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NCJ Number: 211260 Find in a Library
Title: Underground Banking: Legitimate Remittance Network or Money Laundering System?
Author(s): Rob McCusker
Date Published: July 2005
Page Count: 6
Sponsoring Agency: Australian Institute of Criminology
Canberra ACT, 2601, Australia
Publication Number: ISBN 0 642 53884 0
Sale Source: Australian Institute of Criminology
GPO Box 2944
Canberra ACT, 2601,
Australia
Document: PDF
Type: Issue Overview
Format: Document (Online)
Language: English
Country: Australia
Annotation: This report provides an overview of underground banking and the potential for criminal abuses.
Abstract: In underground banking, money is transferred through informal rather than formal mechanisms. It represents one of the major ways in which workers from overseas transfer legitimate remittances to their home countries. The informal mechanism of underground banking, unfortunately, makes it a perfect conduit for money laundering by criminal organizations and terrorist networks. In order to retain the use of underground banking for legitimate purposes while thwarting the attempts of criminal organizations, a regulatory balance must be struck. Following a description of how underground banking systems work, this report focuses on the potential for criminal organizations to exploit underground banking for their illegal activities. The various regulatory responses that have been employed are analyzed and both general and specific economic solutions are offered. Governments are cautioned to avoid overregulation as there is a danger of driving underground banking even further underground, causing a larger problem from a public safety perspective. One solution may be to alter the economic conditions that make underground banking an attractive alternative to formal banking. Figures, references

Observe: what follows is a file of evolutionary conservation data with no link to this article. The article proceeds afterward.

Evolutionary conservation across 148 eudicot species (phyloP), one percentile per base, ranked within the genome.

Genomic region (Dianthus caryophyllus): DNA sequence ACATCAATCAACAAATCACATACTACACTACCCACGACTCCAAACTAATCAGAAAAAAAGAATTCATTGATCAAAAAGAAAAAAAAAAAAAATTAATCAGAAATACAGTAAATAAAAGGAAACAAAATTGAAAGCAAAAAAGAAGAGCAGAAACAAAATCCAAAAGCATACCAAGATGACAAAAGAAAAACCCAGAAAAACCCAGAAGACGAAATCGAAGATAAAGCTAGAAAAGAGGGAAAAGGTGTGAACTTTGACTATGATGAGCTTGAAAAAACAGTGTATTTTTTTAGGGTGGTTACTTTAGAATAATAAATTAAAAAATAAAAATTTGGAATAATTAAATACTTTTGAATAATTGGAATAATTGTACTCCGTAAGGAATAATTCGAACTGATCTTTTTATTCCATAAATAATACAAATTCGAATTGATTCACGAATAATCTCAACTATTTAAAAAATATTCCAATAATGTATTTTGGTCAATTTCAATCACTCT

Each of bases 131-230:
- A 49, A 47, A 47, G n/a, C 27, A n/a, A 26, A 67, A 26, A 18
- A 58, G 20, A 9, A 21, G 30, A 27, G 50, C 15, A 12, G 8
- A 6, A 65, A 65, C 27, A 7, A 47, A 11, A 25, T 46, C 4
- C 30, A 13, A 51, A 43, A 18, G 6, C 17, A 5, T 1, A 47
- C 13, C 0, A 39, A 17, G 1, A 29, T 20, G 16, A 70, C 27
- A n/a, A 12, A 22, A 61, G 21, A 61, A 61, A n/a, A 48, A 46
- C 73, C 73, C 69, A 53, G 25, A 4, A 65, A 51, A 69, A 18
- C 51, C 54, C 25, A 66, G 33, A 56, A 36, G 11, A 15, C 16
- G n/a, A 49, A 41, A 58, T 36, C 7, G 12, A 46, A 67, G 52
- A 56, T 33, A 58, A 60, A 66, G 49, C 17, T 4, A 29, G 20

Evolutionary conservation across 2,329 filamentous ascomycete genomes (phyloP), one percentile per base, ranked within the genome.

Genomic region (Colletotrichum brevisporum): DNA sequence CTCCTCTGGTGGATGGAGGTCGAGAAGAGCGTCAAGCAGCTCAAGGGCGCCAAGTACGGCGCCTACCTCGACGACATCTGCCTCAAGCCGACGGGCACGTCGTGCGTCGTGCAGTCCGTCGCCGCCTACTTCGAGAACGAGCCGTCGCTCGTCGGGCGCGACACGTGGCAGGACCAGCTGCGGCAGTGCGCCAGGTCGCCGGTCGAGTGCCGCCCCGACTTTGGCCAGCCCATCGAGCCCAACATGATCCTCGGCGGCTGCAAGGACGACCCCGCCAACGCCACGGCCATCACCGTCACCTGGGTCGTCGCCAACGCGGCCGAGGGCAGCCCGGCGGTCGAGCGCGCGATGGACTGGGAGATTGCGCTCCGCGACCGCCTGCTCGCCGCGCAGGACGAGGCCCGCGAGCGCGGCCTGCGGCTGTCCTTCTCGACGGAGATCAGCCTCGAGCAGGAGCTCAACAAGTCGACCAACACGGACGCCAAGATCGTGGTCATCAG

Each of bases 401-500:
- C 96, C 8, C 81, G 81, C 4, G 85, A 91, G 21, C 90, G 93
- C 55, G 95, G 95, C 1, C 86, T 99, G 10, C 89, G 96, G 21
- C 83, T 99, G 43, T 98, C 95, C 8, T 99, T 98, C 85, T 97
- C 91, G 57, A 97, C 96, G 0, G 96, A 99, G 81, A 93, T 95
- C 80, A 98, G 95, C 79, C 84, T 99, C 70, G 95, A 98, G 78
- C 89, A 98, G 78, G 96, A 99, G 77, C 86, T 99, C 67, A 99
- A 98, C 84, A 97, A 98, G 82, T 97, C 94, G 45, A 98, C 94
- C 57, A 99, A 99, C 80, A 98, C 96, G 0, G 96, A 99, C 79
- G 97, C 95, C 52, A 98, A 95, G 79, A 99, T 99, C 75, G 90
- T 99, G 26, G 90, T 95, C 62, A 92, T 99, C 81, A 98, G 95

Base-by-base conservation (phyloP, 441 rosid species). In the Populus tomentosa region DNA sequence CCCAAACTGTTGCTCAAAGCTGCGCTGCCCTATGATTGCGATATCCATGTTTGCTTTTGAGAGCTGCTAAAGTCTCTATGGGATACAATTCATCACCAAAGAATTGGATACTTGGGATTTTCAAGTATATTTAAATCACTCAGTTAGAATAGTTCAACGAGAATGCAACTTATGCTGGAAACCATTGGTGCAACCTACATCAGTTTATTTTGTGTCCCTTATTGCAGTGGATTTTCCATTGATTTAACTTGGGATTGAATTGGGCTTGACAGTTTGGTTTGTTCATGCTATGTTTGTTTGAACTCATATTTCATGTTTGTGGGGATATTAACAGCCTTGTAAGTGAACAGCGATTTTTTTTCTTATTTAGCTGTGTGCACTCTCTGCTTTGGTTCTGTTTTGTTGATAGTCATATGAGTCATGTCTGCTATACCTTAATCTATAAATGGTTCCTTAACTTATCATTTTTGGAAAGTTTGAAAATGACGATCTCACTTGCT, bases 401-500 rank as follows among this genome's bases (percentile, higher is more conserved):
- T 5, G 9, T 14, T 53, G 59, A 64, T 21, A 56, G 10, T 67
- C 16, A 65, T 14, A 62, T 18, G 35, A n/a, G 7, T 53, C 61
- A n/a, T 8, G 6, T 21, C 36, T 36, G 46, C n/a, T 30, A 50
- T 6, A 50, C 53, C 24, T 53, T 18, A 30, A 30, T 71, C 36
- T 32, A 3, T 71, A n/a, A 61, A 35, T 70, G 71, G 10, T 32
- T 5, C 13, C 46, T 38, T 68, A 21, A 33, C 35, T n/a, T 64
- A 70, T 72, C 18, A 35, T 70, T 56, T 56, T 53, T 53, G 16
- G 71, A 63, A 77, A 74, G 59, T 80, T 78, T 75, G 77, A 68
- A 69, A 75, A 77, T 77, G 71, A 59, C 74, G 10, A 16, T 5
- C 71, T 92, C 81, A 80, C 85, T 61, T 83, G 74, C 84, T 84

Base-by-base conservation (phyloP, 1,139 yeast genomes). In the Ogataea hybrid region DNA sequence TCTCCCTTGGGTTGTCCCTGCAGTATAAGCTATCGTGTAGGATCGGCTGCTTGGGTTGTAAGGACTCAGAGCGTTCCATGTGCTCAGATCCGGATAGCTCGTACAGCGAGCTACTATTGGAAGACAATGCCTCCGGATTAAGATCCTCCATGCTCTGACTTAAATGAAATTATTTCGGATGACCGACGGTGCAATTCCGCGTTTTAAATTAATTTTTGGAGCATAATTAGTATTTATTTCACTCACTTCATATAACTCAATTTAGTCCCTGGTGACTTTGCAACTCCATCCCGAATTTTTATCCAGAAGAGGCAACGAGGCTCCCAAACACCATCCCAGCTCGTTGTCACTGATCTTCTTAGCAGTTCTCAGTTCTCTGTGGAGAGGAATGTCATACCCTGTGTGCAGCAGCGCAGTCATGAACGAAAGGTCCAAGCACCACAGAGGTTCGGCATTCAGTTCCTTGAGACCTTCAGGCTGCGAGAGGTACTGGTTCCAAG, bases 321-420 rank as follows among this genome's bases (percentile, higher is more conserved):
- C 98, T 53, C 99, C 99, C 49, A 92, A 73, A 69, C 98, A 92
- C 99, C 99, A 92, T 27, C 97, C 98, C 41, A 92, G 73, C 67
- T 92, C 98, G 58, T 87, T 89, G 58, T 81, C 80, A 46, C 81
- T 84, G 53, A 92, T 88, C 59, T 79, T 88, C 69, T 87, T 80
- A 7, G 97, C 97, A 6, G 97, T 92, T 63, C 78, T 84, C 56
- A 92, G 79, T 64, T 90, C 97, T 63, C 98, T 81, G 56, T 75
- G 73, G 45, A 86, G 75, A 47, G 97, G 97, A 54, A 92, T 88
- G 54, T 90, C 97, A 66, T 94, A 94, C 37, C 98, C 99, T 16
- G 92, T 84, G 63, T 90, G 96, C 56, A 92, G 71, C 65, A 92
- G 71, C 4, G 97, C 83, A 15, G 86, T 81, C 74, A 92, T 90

Main Term(s): Money laundering
Index Term(s): Australia; Regulations; Trend analysis
Note: Australian Institute of Criminology Trends & Issues in Crime and Criminal Justice No. 300, July 2005; downloaded September 13, 2005.
To cite this abstract, use the following link:
http://www.ncjrs.gov/App/publications/abstract.aspx?ID=232526

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